Let’s face it. We all know there is no “magic bullet” to completely overhaul and improve your fundraising strategy.
And of course, it’s important to think about your long-term approach.
But as a development professional, you don’t always have the time or bandwidth to focus on the big picture. Sometimes, you need results right away! Luckily, there may be some quick changes you can make in your strategy to improve your fundraising capacity.
Let’s cut to the chase. Because it doesn’t matter how compelling your storytelling or ask strategy is if it’s not easy for donors to give!
Accept donations in more ways.
Imagine this. It’s a Sunday and you’re walking in the park. A stranger approaches you and says, “I believe in your nonprofit’s mission and have $1 million I want to give to you right here, right now. But it’s all in quarters, and I’m leaving in 3 minutes.”
We’d bet you’d stop everything you’re doing and find a way to take this organization changing gift! Logistically, that’s moving 50,000 pounds of quarters into your accounts. No easy task, but you’ll find a way, right?
Well, it takes a lot less effort to make sure you’re accepting a donor’s preferred payment method on your donation page!
Was this hypothetical scenario a little silly and outlandish? Yes. But you get the point 😅
You probably won’t see a $1 million donation.
And taking more forms of payment is one of the best things you can do to improve your fundraising potential.
Typing in their credit card shouldn’t be the only way supporters can make a difference online. So, you should consider accepting PayPal, Apple Pay, Google Pay, and even cryptocurrency to make sure you never miss a gift.
Clear up your CTA.
Remember, less is more, especially when it comes to making the ask! So, stay focused in appeal letters and other solicitations.
Emphasize how a donor’s gift will be used to make a difference. And connect your asks in appeal letters and reply cards to something tangible so your supporters understand how their donation will make an impact.
“A donation of $50 ensures a delicious Thanksgiving meal for a family in your community.”
Then, you can take it a step further by thinking differently about the clickable buttons in your emails and website. It’s all about reminding donors what they’re really doing with their money.
So even “Join the Cause” or “Do Your Part” will generate more clicks than a simple “Donate”!
Cut down on clicks.
Take a walk in a donor’s shoes. Pull up your nonprofit’s home page, navigate to your donation page, and make a small $5 gift.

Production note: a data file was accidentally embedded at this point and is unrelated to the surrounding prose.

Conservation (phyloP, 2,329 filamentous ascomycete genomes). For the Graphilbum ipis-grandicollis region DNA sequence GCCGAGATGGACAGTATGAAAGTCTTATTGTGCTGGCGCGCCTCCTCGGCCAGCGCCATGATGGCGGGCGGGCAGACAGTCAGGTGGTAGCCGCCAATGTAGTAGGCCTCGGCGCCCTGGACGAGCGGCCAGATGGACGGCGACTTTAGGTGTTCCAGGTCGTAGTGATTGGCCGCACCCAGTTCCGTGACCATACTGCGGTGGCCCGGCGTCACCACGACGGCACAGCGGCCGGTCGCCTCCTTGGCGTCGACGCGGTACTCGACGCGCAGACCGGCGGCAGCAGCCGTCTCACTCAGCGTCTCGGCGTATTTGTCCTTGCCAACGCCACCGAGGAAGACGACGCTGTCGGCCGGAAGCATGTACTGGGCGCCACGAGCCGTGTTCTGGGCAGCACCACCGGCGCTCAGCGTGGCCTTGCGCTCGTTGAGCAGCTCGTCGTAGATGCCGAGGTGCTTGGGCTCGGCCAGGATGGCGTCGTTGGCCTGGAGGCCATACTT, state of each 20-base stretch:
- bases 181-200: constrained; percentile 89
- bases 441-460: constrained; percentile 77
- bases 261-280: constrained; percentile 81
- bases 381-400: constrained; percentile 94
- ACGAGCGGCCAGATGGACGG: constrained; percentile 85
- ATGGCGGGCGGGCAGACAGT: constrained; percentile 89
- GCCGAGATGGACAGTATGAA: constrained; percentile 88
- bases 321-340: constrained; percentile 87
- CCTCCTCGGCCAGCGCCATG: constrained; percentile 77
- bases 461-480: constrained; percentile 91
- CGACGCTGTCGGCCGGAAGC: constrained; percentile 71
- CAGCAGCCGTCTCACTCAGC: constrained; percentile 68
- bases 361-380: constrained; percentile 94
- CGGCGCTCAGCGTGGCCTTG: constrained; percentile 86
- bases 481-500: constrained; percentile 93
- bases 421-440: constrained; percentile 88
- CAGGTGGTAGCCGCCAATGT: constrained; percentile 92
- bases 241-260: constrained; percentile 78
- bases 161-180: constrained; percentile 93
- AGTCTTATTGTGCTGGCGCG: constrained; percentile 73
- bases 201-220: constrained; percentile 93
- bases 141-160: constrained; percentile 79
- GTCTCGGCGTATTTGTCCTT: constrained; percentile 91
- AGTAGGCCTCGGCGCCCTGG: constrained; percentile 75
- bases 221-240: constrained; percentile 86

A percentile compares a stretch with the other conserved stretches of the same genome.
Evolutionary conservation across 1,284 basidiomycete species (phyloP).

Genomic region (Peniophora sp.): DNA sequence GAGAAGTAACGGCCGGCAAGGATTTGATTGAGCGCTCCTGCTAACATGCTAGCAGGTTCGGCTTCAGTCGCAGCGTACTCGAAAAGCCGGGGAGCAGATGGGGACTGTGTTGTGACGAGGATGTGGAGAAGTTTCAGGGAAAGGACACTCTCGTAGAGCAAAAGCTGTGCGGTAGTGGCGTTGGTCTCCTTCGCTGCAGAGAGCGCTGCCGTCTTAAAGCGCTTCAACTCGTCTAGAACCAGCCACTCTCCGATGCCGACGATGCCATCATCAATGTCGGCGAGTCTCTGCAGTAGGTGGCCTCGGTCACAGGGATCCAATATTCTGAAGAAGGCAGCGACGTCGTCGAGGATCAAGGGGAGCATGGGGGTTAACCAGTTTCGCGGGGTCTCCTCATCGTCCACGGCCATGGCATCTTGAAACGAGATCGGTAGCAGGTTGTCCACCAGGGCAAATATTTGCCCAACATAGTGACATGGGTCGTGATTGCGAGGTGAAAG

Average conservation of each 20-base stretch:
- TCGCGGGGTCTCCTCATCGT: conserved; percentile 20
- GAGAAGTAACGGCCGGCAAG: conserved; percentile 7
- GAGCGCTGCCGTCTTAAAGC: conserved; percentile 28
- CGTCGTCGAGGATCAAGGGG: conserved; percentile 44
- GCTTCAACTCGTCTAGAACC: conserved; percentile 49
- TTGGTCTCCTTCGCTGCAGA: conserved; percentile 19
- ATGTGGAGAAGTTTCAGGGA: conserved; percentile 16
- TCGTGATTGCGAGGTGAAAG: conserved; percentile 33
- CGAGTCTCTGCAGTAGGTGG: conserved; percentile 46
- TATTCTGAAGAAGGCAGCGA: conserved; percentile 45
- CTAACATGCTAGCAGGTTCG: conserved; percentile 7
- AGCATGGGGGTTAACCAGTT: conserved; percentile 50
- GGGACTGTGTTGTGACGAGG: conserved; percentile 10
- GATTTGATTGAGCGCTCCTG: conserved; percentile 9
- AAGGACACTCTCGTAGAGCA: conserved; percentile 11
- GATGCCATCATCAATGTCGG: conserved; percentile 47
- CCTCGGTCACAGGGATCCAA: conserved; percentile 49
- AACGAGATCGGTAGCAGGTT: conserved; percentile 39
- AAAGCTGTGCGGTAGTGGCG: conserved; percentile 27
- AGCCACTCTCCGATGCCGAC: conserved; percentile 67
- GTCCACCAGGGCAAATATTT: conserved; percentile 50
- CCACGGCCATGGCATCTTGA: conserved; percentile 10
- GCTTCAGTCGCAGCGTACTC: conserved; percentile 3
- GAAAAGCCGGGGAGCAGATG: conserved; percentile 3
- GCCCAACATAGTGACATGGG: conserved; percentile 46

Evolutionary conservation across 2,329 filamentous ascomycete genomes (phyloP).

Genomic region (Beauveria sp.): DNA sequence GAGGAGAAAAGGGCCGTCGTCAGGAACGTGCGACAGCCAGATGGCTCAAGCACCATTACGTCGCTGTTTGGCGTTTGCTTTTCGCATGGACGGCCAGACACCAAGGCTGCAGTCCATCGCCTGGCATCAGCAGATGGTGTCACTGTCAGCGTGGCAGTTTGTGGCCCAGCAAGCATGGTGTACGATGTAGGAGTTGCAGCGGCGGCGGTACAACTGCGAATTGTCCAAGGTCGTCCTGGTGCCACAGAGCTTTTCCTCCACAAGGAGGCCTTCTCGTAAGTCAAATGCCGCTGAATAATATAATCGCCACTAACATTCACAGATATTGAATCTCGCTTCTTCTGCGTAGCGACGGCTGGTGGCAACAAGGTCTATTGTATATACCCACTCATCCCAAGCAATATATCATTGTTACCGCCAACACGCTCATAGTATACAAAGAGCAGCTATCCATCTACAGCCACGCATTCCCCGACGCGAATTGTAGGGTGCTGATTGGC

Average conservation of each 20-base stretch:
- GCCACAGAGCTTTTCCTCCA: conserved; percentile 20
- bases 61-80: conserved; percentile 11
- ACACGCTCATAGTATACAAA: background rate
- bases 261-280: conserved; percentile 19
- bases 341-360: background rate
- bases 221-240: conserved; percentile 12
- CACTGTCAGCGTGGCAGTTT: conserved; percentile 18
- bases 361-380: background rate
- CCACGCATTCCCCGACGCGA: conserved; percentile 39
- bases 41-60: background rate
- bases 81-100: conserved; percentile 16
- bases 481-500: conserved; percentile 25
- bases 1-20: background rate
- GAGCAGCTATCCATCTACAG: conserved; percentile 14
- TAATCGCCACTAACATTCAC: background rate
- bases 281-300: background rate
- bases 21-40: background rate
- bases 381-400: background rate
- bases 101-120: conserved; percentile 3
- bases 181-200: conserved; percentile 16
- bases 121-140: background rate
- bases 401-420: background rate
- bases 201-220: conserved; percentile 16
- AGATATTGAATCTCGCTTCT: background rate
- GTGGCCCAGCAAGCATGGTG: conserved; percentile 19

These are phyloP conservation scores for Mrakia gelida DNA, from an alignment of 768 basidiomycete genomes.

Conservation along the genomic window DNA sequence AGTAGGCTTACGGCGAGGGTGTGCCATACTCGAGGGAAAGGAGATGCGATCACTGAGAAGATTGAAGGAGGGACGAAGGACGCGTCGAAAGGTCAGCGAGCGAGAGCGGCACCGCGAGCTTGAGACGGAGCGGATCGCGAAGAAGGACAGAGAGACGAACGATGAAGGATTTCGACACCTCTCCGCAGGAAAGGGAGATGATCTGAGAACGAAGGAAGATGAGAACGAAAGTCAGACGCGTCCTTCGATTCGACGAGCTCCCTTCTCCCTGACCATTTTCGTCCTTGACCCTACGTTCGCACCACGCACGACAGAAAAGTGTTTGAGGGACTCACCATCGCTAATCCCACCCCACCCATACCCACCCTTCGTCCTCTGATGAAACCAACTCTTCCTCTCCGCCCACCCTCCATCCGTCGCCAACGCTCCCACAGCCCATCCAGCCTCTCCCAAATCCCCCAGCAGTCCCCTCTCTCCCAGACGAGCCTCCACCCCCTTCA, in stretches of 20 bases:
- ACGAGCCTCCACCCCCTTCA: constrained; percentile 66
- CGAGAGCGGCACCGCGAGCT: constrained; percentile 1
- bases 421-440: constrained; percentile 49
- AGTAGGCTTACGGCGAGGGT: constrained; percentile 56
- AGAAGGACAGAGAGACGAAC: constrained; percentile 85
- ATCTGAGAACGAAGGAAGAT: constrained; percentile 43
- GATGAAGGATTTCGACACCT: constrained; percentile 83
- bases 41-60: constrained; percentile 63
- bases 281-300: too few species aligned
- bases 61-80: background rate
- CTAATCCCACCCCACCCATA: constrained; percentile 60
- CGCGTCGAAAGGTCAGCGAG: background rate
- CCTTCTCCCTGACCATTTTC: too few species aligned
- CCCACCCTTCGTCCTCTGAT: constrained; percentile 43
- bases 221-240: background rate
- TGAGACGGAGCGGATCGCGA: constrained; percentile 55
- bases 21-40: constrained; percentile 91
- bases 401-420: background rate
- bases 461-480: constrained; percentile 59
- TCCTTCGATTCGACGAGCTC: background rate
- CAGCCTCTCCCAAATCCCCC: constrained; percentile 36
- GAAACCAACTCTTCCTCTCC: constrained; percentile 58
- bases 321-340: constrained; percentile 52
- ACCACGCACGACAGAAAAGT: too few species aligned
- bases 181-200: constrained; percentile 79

How was the experience? Was it difficult to accomplish on a mobile device? How many fields of information did you enter? Did anything else feel needlessly tedious?
Your online giving process might be more complicated than it needs to be.
So, what can you do about it?
Start by pre-filling information in your form for those who have given through your website before. Asking a donor to type in their name, email, and credit card information every time they donate wastes their time!
This includes any images, banners, and in-text links as well as the CTA button.
If a donor is clicking in this email, they don’t need to be convinced to give again when they land on your site. And making them click from an email to your homepage and then navigate to your donation page creates a lot of extra steps and friction.
Rethinking how you use links in your emails can help you improve your fundraising with minimal effort. So, even the most overwhelmed or smallest development departments can get started here and see results fast!
READ MORE: Can you improve your donor conversion rate?
These are only simple solutions.
Everything we discussed in this post can help you raise more with your outreach and don’t require an overwhelming amount of time or effort. So, they’re a great place to get started if you want to improve your fundraising potential!
But these issues may not be the only reason you’re struggling to raise the money you need to make the world a better place.
You’re not alone if you feel like you don’t have the time or resources to go beyond starting somewhere simple. And sometimes, it helps to gain a different perspective on how you approach your communications strategy.